Can You Really Use Powdered Laundry Detergent In Place Of Toilet Bowl Cleaner?

If you're cleaning your bathroom and suddenly discover that you're out of toilet cleaner, a TikTok hack that's gaining traction suggests that you can actually use powdered laundry detergent as a substitute.

According to the hack, all you need to do is to pour half a cup of the detergent into the bowl. Spread it evenly around the entire bowl instead of dumping it all at the center. For better detergent adherence, it's helpful to flush the toilet first or pour some water into the bowl before adding the detergent. Allow the detergent to sit for about 15 to 20 minutes, giving it time to work effectively. After the wait, use your toilet brush to scrub the bowl thoroughly, then flush. This method is said to help tackle the grime and scales in the toilet bowl efficiently.

While many users attest that pouring laundry detergent on their toilet bowls does a great job at getting the gunk off, several users warn that laundry detergents, particularly powder detergents, are more likely to clog pipes — hence the industry shift toward liquid detergents for washing machines. Moreover, users warn that this cleaning "hack" isn't recommended for those with septic tanks.

Why laundry detergents make excellent toilet bowl cleaner alternatives

So why do we say that laundry detergents can be a strong substitute for toilet bowl cleaners when you're in a pinch? Well, they contain similar cleaning ingredients. While laundry detergents don't contain strong cleaners like hydrochloric acid and bleach, they have milder cleaning agents. For example, many laundry detergents contain citric acid. Citric acid can help you get rid of calcium deposits, limescale, and urine scales without being too harsh on the toilet bowl. As a bonus, citric acid can whiten your toilet in no time!

Additionally, many laundry detergents contain chlorine-free bleaches like sodium percarbonate and sodium perborate. These are stable forms of hydrogen peroxide. These ingredients are inactive as solids and only release hydrogen peroxide when water is added to them. Do you know what happens when you pour hydrogen peroxide into your toilet? Its disinfecting properties get rid of germs, dirt, and grime.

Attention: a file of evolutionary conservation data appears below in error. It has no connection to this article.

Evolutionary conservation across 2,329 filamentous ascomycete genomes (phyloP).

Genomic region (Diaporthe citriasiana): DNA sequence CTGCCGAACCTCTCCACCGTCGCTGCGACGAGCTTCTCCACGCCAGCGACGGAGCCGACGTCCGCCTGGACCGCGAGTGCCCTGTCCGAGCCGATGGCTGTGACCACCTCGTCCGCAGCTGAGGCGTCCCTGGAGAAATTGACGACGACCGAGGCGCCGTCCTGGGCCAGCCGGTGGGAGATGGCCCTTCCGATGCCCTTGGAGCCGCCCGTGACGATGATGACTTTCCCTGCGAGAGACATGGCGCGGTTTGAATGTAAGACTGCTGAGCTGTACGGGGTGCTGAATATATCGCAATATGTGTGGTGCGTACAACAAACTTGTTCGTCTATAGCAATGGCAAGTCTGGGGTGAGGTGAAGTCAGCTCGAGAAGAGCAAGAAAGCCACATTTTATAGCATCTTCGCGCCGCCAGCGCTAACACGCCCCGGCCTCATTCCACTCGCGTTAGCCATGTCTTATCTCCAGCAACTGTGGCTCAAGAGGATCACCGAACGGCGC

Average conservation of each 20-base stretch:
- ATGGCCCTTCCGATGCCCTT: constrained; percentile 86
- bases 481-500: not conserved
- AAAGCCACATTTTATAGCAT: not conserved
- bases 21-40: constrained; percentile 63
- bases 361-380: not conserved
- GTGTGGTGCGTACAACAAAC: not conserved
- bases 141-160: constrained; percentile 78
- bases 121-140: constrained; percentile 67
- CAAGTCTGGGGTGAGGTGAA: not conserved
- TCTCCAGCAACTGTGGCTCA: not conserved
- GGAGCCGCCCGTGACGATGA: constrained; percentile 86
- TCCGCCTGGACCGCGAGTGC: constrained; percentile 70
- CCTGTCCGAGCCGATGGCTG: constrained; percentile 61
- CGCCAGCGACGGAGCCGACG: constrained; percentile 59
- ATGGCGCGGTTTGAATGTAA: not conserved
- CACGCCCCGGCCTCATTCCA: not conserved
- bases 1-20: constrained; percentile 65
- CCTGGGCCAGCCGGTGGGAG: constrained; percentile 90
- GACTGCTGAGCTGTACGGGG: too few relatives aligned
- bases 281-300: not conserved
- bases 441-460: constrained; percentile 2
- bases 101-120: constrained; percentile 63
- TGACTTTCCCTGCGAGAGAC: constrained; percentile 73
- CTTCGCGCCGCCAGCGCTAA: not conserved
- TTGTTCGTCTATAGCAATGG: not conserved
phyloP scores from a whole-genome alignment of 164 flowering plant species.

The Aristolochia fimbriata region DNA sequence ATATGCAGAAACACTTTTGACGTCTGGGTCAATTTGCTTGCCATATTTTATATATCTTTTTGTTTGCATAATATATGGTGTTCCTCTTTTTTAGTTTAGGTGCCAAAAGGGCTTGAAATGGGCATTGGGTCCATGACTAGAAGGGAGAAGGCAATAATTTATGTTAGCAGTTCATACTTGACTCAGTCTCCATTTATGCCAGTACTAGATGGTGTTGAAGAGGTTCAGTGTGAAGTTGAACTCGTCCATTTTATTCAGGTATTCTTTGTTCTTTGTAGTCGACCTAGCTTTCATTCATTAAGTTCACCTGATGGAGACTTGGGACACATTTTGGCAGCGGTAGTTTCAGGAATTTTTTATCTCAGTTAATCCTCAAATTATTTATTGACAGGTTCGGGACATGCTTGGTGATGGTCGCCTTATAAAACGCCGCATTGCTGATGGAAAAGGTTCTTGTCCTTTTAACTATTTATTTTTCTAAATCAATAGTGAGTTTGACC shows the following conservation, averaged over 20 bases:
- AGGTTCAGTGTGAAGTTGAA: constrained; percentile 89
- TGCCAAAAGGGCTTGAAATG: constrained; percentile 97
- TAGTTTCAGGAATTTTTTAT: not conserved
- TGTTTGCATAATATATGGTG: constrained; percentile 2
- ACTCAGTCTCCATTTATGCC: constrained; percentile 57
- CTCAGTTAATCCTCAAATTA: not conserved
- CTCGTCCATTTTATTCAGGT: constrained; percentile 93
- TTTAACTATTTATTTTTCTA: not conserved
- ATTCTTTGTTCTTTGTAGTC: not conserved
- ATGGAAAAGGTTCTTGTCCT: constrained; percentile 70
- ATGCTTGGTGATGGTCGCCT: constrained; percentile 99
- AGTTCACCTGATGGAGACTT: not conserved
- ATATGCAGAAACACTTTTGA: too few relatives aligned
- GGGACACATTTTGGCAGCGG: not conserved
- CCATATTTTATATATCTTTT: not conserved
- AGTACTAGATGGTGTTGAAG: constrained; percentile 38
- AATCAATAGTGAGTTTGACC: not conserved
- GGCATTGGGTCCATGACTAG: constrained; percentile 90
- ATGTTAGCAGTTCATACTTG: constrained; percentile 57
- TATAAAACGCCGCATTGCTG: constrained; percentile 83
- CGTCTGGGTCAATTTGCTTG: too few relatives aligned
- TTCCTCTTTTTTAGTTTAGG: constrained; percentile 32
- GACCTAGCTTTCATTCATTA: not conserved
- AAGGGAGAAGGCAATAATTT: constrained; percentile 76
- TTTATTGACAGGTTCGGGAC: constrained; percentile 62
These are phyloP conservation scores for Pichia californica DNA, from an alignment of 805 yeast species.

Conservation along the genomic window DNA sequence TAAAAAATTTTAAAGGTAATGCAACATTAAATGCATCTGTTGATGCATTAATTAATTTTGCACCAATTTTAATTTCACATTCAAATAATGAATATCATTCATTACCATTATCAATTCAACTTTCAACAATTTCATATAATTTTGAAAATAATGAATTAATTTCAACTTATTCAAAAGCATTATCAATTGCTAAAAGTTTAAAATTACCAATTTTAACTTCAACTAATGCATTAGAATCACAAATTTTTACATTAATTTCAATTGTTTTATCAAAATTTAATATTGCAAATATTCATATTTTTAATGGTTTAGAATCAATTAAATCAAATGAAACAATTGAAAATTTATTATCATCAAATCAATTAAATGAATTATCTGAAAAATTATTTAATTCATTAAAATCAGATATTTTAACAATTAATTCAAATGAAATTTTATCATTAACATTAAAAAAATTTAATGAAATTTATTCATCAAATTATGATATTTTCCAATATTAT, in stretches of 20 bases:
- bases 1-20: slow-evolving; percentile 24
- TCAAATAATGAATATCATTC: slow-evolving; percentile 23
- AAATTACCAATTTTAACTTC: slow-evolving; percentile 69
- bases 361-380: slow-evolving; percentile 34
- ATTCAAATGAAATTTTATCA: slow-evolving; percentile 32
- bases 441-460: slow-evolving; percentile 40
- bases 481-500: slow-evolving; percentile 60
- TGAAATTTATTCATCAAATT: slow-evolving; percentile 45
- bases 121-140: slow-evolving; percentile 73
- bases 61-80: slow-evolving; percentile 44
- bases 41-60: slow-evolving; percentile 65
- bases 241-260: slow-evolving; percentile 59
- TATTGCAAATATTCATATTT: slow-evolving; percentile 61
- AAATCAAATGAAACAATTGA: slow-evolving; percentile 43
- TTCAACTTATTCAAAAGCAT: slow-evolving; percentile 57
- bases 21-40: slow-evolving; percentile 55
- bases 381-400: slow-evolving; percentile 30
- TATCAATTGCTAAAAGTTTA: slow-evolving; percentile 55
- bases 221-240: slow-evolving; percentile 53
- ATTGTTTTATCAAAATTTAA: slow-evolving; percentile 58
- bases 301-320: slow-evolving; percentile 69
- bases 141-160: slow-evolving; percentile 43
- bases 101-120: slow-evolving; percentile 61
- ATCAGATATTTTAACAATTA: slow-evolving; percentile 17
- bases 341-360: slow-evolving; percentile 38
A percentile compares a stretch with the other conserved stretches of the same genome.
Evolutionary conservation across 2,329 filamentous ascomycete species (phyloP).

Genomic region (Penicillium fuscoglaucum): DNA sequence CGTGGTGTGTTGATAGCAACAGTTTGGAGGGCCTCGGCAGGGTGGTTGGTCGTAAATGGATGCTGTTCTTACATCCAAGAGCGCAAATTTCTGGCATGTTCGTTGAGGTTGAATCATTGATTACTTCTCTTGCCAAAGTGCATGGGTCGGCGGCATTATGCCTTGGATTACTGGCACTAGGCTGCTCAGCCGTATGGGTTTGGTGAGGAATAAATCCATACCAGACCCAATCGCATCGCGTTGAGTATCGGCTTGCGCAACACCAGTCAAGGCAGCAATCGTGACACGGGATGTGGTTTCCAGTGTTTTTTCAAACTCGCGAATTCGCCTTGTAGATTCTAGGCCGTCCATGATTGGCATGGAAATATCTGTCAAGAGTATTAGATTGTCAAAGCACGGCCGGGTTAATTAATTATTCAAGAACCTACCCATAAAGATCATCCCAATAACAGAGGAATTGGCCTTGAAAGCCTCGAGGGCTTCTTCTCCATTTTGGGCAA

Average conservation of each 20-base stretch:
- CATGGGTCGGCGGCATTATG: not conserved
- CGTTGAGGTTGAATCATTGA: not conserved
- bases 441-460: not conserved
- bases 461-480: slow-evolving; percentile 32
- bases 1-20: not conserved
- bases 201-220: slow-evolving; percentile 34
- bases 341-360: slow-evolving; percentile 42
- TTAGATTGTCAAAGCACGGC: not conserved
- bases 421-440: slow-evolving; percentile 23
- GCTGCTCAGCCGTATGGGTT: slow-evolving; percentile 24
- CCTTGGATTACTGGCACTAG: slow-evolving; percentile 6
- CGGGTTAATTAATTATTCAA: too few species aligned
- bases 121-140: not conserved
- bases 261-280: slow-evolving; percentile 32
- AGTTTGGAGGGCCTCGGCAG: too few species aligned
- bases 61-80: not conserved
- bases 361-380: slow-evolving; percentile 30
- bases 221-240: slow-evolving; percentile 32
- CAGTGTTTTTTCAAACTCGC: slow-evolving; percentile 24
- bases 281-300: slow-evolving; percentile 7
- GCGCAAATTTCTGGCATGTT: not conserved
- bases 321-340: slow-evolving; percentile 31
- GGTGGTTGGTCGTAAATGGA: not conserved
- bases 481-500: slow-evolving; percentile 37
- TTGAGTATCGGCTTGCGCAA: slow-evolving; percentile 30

Detergents also contain other helpful ingredients. Builders in laundry detergents, aka chelating agents, soften hard water. Similar to toilet cleaners, laundry detergents also contain surfactants. These cleaning agents help bond the grease and dirt with water to help loosen them, break them up, and wash them away. Laundry detergents also contain enzymes that help break down stains from proteins, starch, cellulose, and fats.

Why laundry detergents aren't ideal toilet cleaners

As mentioned above, many cautious users warn against using laundry detergent on toilet bowls, citing potential risks of pipe clogging. This is because powder detergents contain filler ingredients that may not completely dissolve, especially since the hack recommends people pour half a cup into a toilet bowl.

Homeowners and plumbers also warn against using this hack especially for people with septic systems. There are several reasons why. First, laundry detergents contain phosphates, which help to soften water, fight limescale, and get rid of stains. Phosphates have a number of ecological drawbacks, though, and could also promote bacteria and algae growth in your septic systems. This can potentially lead to clogs and backups. Second, if you're using a high-sudsing detergent, it can create too much foam and clog your septic system. Lastly, it contains enzymes.

Some of the benefits of detergents are equally detrimental. As mentioned above, enzymes found in laundry detergents make them great for breaking down proteins. This means that they may also break down the good bacteria that help break down the tank's waste. Some of that damage can be mitigated, though, if you opt for an environmentally friendly, biodegradable detergent.